WorldWide Education II

Listening to different perspectives of how education systems work in the different countries made me realized how much can one learn from being exposed to different environments. In my personal experience, being able to study in Australia helped me realized how mindfulness can be embrace by applying some techniques.

My academic/professional training has been shaped by different elements that helped me understand how the environment where you learn enhance either mindless or mindful learning. In this post, I elaborate on the different aspects that lead to one or the other, and the reflections I’ve got from experiencing for two years the Australian Academic system.

Prior to Virginia Tech, I got a bachelor in architecture from USFQ university in Quito, Ecuador; and studied a year abroad in Juniata College, PA. In both liberal arts universities, I experienced two types of classes: the very “technical” ones, and the “social/abstract” ones. The technical ones (such as structures, calculus and statistics) were the type of classes where you would sit in auditorium with 40 other students to learn from a lecture with very limited participation/interaction. The social/abstract ones (design studio, sustainable development, NGO managements) were the ones with all the interesting discussions and a lot of participation. These experiences, led me to the construct that it is difficult to overcome mindless learning in those very technical subjects, and that social/abstract subjects are the ones that usually promote mindfulness learning.

However, it was only until I studied my masters in Australia that I was able to break that paradigm I had mistakenly built. The University of Melbourne, as any other Australian university, has a completely different approach to learning. As a student, you are required to enroll in two different classes per each subject: a lecture and a tutorial. For instance, for a “3 credits” methodological class, I enrolled in a 1-hour lecture and in 2-hours tutorial. Lectures had the classical approach where you would sit in a classroom to receive all the information/material the professor prepared to facilitate your learning. Tutorials (which were usually run by T.A.s) in the other hand, were the space where you were expected to read articles so you can contribute to the class with opinions, arguments and discussions.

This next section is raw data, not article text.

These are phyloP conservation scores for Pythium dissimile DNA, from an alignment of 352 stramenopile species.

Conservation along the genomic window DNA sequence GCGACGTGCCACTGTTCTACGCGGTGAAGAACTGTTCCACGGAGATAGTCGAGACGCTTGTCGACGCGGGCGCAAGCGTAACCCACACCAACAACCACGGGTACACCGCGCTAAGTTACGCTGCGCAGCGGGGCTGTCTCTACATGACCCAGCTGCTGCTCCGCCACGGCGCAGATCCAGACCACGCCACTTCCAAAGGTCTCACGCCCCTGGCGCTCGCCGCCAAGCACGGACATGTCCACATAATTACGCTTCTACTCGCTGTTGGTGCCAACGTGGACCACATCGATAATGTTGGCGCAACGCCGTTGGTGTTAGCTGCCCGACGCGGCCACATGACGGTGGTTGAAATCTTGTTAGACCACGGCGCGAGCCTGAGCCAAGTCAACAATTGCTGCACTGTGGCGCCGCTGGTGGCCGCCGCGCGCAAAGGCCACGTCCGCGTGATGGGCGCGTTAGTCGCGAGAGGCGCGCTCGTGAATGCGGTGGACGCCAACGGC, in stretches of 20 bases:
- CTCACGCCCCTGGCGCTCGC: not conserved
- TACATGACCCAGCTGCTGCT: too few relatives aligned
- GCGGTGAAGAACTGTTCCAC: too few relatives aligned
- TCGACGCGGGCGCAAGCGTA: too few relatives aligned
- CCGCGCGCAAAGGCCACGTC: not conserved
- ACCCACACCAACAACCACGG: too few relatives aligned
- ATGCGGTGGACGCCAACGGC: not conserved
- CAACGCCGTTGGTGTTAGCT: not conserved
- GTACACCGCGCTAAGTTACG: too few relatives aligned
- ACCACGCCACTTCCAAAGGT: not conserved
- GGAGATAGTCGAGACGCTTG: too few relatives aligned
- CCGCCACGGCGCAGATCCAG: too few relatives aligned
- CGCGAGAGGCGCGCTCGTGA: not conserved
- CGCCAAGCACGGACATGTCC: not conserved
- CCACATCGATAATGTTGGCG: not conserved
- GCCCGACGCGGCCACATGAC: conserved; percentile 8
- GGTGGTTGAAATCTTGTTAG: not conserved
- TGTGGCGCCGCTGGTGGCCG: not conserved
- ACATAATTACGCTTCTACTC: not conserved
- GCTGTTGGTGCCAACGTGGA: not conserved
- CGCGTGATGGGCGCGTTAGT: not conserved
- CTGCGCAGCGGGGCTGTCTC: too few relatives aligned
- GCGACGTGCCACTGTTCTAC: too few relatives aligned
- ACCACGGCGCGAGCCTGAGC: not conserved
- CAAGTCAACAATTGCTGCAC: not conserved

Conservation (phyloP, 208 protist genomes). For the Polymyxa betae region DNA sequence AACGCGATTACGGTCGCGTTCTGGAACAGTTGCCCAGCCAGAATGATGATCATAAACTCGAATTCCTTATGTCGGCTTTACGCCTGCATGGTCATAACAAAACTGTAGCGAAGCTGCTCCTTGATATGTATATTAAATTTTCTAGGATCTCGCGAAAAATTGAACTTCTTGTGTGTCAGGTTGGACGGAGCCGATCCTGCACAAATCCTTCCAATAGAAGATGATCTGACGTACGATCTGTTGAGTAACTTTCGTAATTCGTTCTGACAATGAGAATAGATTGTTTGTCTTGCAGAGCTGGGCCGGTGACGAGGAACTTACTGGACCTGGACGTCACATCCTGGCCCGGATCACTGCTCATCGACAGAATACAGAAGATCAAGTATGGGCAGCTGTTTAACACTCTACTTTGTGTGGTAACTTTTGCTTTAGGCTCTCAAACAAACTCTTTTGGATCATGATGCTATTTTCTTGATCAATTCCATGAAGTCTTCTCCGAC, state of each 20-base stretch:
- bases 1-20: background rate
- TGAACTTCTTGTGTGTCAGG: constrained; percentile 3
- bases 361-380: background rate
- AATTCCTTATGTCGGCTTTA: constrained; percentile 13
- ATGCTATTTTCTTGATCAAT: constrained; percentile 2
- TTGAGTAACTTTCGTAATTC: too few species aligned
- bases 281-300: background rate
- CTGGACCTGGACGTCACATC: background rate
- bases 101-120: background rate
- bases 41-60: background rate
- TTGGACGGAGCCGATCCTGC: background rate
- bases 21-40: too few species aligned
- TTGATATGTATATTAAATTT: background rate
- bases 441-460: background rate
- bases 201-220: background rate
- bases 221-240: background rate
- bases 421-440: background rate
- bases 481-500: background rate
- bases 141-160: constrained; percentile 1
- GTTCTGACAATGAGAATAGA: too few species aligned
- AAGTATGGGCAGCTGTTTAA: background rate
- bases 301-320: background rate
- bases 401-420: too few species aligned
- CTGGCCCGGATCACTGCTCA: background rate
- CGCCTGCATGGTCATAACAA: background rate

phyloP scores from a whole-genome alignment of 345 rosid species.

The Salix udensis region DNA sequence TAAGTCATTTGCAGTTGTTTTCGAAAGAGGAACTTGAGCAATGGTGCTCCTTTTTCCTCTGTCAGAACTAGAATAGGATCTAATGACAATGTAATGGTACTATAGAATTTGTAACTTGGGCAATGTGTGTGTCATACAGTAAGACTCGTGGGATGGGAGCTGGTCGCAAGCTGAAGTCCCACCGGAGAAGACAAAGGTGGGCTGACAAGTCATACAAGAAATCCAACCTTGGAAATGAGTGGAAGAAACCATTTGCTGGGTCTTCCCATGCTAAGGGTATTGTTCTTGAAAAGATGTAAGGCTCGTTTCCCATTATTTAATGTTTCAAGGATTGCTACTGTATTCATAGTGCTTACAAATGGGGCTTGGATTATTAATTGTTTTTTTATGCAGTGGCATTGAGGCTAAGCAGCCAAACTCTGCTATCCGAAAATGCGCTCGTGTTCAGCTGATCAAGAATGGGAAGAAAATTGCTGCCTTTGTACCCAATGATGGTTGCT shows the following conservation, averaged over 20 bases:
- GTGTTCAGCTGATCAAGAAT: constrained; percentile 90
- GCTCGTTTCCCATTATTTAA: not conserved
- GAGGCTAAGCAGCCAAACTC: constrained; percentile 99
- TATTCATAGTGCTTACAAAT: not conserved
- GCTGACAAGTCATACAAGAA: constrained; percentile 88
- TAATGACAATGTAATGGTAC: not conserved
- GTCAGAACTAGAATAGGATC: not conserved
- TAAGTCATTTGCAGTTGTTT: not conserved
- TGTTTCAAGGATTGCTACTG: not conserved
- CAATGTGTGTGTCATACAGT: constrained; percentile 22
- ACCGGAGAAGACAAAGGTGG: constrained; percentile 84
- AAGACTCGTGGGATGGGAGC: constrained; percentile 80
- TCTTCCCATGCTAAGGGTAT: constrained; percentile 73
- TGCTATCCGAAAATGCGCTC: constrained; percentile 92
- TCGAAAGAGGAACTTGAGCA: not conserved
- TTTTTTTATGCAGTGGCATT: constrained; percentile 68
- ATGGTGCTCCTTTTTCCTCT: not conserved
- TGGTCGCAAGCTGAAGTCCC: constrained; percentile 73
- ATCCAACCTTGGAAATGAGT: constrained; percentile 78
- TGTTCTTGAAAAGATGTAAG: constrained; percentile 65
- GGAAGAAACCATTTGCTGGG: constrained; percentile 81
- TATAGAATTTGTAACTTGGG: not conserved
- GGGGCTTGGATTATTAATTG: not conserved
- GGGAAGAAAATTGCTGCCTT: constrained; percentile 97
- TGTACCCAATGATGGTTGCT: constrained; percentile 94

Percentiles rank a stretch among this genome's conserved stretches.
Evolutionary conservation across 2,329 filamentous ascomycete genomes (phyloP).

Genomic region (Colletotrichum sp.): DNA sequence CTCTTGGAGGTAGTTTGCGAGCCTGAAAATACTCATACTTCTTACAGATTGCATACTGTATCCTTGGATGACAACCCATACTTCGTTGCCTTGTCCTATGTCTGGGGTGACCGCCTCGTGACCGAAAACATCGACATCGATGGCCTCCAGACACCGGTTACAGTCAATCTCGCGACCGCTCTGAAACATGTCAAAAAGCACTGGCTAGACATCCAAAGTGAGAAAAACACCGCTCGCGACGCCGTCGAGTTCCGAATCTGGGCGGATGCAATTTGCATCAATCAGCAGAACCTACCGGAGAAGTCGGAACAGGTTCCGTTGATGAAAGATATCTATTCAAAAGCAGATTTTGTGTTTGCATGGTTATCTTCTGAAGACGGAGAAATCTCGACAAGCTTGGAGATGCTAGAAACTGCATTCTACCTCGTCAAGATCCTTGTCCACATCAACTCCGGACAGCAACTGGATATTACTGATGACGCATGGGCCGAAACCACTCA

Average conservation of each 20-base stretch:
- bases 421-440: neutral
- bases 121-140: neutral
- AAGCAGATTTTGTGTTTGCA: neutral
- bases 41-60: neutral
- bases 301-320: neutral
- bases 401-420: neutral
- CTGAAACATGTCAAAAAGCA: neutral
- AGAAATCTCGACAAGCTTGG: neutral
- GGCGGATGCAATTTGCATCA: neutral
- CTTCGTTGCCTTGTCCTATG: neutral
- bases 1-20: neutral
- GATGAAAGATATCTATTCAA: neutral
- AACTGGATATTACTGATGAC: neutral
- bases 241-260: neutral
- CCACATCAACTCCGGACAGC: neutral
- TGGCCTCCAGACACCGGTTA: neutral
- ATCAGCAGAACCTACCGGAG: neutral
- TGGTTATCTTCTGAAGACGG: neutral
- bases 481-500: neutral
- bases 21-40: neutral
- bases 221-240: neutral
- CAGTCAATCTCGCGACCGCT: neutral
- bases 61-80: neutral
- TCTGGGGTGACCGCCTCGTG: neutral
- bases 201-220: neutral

This experience helped me realize how achieving mindfulness learning, no matter what the subject is, is very possible when providing the right environment to allow students contribute to the learning process.

Ethics in Research

Lately, there has been so many scandals regarding unethical behavior I have heard about. And what shocks me the most is that all members from different roles are involved: students, staff members, and faculty members as well. One of the main components to take into account, as a junior academic, is ethics in research. Here I compile some considerations should get taken into account:

  • Make sure you don’t manipulate neither research design nor data collection to your own convenience. We usually make assumptions to prove our point.
    • One way to help to reduce this issue is open access data
  • Reach beyond the walls (service, commitment to professional societies and academic discipline associations)
  • Be informed on how to protect for intellectual property, what are the resources available?
  • Challenge professional and personal assumptions. Be a faculty committed to leading change, social responsibility.
  • Ethics require us to think deeply. What would you do if you find that one of your lab mates is mistreating data? You will face uncomfortable situations for sure, start thinking what would you do if you see anything like that.

Open Access

Open access is a topic that should be more socialized. We are part of an industry that is capitalizing knowledge and information and it is managed by very powerful entities. However, we, as students, can do a lot to contribute to the change that we want. By making sure that our work is accessible by other people we make sure we contribute to change the system we are part of.

Open access journals’ main objective is to make information more accessible to people, which means that the information will be more accessible to use it in both teaching and research. It is also an efficient way of building and transfer knowledge, and it also contributes to research integrity, because it means that there are more to focus in plagiarism.